Divisions over Obamacare continue as shutdown looms
"The House Republicans are so concerned with appeasing the `Tea Party' that they've threatened a government shutdown or worse unless I gut or repeal the Affordable Care Act," the President said. "I said this yesterday; let me repeat it: That's not going to happen."
The government's short-term fate now is up to the Republican-run House of Representatives, which passed a stopgap spending plan last week that defunds Obamacare. Republicans are scheduled to meet privately today, then the full House plans to meet throughout the day. The Republicans were expected to reject the Senate plan or at least to delay action on it.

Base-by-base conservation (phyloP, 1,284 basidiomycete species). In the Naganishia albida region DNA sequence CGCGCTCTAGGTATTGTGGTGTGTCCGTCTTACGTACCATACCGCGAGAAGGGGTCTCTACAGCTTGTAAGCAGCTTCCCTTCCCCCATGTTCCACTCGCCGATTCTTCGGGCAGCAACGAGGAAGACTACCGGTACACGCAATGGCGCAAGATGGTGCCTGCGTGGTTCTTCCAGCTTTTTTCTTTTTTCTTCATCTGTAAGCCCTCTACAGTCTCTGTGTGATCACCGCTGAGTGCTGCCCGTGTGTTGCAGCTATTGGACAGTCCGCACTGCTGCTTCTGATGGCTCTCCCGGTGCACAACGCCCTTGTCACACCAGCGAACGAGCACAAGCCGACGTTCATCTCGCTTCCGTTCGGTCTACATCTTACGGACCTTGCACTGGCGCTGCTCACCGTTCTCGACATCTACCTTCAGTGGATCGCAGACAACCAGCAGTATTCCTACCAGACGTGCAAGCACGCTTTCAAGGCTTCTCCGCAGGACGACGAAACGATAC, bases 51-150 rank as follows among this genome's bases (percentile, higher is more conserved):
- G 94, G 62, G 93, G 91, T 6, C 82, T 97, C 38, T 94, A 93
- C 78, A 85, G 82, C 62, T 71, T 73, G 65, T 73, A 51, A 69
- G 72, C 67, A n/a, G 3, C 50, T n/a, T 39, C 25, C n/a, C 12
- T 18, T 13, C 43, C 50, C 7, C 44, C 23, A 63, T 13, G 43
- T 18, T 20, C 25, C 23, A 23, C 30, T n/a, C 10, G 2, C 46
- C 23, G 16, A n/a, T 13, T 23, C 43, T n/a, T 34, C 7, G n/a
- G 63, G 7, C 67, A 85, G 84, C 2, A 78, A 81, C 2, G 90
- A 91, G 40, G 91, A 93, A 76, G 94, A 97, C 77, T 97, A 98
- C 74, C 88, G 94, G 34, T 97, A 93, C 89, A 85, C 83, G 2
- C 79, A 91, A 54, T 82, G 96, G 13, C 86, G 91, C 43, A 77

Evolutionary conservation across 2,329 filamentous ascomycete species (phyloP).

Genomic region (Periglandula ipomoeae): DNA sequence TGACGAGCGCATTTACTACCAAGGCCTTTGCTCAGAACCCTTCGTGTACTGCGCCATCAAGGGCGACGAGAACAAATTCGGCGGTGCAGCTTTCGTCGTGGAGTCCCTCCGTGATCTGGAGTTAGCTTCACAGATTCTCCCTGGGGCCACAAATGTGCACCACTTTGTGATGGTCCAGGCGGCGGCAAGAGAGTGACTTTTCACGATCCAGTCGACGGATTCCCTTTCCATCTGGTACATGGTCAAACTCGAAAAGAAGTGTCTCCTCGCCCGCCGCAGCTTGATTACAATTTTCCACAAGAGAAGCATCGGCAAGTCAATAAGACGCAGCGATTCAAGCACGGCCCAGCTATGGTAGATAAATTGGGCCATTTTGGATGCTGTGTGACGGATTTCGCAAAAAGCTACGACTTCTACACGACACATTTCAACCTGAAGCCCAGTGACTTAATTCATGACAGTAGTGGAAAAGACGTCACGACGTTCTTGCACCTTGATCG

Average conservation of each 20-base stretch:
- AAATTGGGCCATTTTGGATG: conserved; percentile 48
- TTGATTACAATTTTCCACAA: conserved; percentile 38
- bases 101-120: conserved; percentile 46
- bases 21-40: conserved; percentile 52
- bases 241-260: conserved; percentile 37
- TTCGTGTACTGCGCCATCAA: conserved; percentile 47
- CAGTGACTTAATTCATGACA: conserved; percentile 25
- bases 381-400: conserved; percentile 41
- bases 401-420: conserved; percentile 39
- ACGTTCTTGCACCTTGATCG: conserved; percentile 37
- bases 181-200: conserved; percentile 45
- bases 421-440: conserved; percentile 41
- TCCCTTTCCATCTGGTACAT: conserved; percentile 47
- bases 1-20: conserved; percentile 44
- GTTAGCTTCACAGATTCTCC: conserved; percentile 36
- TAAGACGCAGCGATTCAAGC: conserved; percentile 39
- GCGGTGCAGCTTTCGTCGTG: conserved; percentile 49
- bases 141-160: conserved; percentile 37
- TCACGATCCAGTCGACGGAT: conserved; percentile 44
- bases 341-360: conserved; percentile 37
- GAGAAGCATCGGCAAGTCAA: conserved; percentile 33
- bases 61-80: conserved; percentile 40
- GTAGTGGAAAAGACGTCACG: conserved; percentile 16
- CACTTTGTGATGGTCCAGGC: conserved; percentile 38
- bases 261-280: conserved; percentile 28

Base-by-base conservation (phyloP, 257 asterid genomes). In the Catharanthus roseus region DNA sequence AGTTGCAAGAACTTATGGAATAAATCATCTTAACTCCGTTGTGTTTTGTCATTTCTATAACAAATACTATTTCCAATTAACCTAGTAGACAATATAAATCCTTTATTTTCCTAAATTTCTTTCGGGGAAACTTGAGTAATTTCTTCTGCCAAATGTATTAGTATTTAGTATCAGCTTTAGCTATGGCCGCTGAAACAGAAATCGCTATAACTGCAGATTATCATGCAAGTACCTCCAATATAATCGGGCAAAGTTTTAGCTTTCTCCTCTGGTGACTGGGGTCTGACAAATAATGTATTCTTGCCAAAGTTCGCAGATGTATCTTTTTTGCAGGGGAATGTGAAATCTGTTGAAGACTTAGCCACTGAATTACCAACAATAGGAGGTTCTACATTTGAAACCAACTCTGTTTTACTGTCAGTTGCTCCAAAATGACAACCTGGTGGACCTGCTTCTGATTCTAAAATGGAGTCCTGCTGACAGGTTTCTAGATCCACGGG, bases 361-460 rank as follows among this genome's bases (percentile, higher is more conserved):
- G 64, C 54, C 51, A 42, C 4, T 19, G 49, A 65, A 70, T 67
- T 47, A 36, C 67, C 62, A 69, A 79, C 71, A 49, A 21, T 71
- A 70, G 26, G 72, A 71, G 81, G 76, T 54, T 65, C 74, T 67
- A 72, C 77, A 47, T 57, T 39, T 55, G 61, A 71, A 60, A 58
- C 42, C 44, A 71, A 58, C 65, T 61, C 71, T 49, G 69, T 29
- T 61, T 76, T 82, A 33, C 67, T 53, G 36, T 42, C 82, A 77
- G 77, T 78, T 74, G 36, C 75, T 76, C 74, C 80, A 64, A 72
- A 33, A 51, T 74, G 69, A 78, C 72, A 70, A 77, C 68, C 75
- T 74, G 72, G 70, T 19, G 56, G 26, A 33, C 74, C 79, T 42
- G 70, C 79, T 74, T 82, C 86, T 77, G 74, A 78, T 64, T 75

Social Security payments might be delayed. National parks and museums may begin closing. Military personnel would remain on duty but might not get paid on schedule. About 800,000 of the 2 million-strong federal workforce might be furloughed without pay.
"No one gets to hurt our economy ... just because there are some laws you don't like," he said.
"Nobody gets to threaten the full faith and credit of the United States just to extract political concessions," he said.
Boehner spokesman Brendan Buck said Obama was "grandstanding."
One side, largely elected with backing of the conservative Tea Party, wants Obamacare defunded and repealed, period. The other, largely senior members, was more pragmatic and argued that the Senate, where Democrats control 54 of the 100 seats, would never agree to dilute the health care law.
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